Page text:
· In South Dakota, Native Americans living on reservations have long faced a barrier to voting due to the prohibitive distances voters must travel to cast early ballots. The 2002 Help America Vote Act (HAVA) provides states with federal funding to meet minimum election standards, but Buffalo County in South Dakota has resisted using the federal funding to set up accessible satellite offices for early voting. Eligible Native voters living with disabilities or who don’t have vehicles and gas money are left without options. Native voting rights activists in South Dakota and Montana have pressed lawsuits against counties with similar policies.
· Latino voters have been challenged at the polls by multiple states demanding proof of U.S. citizenship as a requirement to vote. This regulation was first put into place in 2004 by the State of Arizona, but was struck down by the Supreme Court in 2013. The court ruled that the law violated the constitutional ban on poll tax since voters without ID were required to pay fees for obtaining government-issued ID cards and documentation in addition to the sometimes considerable transportation costs needed to travel to the nearest DMV. Arizona has appealed the ruling, but for now has two lists of voters: those eligible to vote in federal elections but don’t meet the requirements for state elections, and those who are eligible to vote in both.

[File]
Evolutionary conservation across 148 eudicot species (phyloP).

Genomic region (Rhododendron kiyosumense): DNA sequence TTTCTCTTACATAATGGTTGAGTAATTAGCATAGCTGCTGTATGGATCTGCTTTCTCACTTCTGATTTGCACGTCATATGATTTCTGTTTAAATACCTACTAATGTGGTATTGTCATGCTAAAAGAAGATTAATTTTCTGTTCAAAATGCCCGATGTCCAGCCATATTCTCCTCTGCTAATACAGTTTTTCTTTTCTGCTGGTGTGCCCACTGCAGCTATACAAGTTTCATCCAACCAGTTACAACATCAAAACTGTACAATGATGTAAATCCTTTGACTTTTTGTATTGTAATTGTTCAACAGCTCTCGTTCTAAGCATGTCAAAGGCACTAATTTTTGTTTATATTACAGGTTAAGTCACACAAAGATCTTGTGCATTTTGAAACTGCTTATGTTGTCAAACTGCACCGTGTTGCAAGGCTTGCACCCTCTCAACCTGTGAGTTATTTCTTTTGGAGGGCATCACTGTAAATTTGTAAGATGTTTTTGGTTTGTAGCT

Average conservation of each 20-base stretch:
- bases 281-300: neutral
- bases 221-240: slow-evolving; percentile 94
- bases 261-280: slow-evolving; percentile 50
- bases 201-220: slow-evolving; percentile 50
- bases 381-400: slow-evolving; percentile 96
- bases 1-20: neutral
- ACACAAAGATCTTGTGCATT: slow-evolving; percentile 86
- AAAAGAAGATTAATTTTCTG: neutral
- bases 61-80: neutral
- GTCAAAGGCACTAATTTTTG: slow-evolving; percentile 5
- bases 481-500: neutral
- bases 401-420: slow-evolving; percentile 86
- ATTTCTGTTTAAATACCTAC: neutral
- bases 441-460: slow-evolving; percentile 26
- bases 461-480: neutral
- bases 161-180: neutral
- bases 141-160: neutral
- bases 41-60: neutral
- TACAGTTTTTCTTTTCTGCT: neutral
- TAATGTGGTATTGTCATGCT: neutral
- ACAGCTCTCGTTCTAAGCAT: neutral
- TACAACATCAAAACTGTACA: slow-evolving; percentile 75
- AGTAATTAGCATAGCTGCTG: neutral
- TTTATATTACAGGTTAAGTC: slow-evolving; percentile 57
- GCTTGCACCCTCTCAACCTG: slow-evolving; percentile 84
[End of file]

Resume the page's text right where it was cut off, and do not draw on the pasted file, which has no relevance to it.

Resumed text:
The language assistance provision of the Voting Rights Act has provided important protections to Asian American voters across ethnic communities. According to the law, voting districts with large populations of voters who speak a language other than English and have low English proficiency must receive language assistance. This assistance includes allowing voters to bring a translator of their choosing into the voting booth. The Texas Election Code has been sued for violating this requirement by forcing voters to use translators who are registered to vote in the same county, effectively limiting the pool of translator’s the voter may choose from.